The wet market price of “siling labuyo”—the chili variant used to spice up sauces and dips in many Filipino homes skyrocketed to as much as P1,000 per kilo on Monday, which vendors blamed both on rising inflation and recent inclement weather that flooded farms and ruined the country’s supply of vegetables.
From just P600 a kilo a week ago, “labuyo” prices at Langaray Market in Malabon City reached at least P900, as vendors there blamed the high cost of vegetables they purchased from Divisoria, Metro Manila’s depot for most goods and commodities from across the country.
“Even a single piece of ‘siling pansigang’ [green chili] now goes for five pesos a piece, when it used to go for just one peso each,” a Malabon vendor told Manila Standard in the vernacular.
The green chili variant is usually used for “sinigang,” the soup dish that’s a staple for most Filipinos. Prices of other chili variants and spices in general have also risen, vendors admitted.
The steeper price tags are consistent with rising costs of vegetables across the metropolis, as vendors at the Mega Q-Mart in Quezon City also warned of even higher prices once newer supplies of farm goods reach the wet markets.
The Department of Finance also announced Monday that inflation likely hit its fastest pace in more than nine years at 5.88 percent for August, driven by “largely supply-side challenges which need to be addressed by improving productivity.”
In television interviews, the Nepa vendors said eggplants were now priced at P60 a kilo, followed by P70 for okra, cabbage and garlic; P80 for tomatoes and white onions; P100 for red onions; and P180 for carrots.
Even prices of dry goods are still rising, despite the Department of Trade and Industry issuing new guidelines for suggested retail prices in supermarkets effective Saturday, Sept. 1.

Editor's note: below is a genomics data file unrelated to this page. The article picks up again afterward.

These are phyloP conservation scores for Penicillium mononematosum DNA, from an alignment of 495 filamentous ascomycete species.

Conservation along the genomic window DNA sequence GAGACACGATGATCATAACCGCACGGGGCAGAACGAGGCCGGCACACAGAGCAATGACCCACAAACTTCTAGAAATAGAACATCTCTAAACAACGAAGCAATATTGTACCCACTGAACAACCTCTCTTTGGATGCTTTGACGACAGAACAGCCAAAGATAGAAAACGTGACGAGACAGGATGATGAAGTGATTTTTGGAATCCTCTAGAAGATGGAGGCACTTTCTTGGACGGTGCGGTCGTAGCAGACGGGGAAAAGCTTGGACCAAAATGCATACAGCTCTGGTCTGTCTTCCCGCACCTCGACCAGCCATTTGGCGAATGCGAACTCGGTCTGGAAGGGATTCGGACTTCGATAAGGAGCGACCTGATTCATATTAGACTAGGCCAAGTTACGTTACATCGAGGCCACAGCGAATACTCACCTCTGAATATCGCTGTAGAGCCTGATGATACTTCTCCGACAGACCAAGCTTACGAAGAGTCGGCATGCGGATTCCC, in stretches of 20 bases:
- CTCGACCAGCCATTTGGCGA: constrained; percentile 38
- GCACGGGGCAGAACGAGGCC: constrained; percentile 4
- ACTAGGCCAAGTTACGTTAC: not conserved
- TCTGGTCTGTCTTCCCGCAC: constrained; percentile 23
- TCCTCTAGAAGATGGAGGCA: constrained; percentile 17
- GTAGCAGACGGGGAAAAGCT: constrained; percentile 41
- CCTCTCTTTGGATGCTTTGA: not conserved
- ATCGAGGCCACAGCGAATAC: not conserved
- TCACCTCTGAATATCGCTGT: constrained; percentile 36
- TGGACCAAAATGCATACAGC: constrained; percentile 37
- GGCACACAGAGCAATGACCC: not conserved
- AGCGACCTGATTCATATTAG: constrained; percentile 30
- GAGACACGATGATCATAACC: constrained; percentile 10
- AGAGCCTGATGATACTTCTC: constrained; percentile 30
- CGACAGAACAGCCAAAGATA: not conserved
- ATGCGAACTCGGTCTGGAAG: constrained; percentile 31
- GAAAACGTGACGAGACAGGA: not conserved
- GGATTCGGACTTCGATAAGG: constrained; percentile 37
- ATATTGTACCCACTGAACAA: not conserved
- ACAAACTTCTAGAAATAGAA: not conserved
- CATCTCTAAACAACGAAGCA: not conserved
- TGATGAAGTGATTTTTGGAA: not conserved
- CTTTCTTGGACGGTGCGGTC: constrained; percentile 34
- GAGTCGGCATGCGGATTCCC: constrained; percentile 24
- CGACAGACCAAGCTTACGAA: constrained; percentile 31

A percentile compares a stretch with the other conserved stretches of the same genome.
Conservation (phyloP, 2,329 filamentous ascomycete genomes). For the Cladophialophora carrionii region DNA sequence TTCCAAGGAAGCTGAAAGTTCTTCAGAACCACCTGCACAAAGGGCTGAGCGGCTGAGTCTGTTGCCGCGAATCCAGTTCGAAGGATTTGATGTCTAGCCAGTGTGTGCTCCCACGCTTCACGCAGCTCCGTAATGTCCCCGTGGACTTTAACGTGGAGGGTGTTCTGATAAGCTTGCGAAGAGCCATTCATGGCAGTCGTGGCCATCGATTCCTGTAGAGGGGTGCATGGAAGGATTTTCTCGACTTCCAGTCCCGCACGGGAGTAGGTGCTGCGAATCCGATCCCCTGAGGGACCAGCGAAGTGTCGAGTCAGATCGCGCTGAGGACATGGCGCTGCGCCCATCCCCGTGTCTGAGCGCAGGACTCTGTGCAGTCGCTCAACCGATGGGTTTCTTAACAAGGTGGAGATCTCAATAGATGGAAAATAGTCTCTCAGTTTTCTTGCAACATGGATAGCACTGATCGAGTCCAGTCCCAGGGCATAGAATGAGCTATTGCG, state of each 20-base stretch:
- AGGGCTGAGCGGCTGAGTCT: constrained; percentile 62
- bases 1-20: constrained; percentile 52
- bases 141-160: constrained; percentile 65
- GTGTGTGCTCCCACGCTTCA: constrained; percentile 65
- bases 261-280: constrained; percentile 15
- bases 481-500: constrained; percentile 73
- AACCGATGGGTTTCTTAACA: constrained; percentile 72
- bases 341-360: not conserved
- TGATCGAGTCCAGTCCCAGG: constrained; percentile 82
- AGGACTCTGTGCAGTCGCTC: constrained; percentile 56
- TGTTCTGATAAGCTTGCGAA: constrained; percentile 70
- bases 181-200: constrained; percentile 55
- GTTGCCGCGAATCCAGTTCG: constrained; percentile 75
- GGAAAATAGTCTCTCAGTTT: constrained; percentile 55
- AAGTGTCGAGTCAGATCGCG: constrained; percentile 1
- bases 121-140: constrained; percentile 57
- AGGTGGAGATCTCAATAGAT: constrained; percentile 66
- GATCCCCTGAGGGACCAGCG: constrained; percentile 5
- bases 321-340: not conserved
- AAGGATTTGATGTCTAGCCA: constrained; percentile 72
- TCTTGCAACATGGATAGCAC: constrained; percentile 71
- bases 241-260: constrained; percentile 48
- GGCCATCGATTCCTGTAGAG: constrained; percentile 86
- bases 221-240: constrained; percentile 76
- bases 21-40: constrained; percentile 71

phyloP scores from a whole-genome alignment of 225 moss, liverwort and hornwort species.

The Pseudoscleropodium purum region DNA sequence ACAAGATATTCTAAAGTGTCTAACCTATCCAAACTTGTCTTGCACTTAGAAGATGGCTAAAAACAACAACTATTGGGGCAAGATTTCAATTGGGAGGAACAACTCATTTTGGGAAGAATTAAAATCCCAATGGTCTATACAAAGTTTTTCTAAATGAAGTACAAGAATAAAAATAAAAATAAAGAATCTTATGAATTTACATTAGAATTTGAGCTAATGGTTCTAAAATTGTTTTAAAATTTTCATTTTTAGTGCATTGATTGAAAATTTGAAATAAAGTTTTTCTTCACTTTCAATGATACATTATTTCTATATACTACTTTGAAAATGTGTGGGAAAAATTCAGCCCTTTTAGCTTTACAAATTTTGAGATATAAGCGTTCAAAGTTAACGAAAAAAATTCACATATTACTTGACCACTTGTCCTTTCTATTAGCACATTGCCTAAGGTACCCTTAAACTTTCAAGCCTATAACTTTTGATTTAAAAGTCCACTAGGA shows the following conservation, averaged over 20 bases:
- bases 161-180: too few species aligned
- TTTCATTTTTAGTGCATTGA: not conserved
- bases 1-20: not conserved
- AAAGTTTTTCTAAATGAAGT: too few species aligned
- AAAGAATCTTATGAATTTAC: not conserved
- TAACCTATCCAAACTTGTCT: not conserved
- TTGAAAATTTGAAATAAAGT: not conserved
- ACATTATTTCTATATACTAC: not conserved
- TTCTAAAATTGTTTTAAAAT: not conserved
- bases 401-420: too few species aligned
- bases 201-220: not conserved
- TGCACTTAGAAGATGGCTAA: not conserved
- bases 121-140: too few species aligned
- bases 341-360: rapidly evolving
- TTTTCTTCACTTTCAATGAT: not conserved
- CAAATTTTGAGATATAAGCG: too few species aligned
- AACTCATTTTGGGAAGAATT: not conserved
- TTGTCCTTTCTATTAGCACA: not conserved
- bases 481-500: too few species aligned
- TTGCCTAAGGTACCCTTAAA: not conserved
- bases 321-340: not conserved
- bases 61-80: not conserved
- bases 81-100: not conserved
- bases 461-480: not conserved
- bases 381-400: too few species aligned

Consumer group Laban Konsyumer Inc. said Monday it evaluated the latest SRP with the last DTI guidelines posted on Aug. 6 and found at least 13 items that saw their prices rise during that span.
Interviewed by GMA’s Balitanghali TV program, LKI president lawyer Vic Dimagiba said the Trade department’s agreement with major food manufacturers not to increase prices for at least three months wasn’t being followed.
The most notable increase, Dimagiba said, was for iodized salt, as supermarkets in Luzon priced it 10 percent higher than their counterparts in Visayas and Mindanao.
The total stock-keeping units or SKUs—shorthand for a particular item in a supermarket or grocery—under the expanded DTI SRP increased from 218 to 224 due to six brands of iodized salt added from the Vismin areas, he said.
“SKU SRP increases are from the old SRP of 166 SKUs,” Dimagiba said, adding that the year-to-date SRP increases on 117 SKUs was at 70.48 percent, including items such as candles and bottled water.
While there were no SRP increases in the new SKUs of the expanded SRP list, “using the expanded SRP of 224 SKU, year to date increase is 52.2 percent,” he added.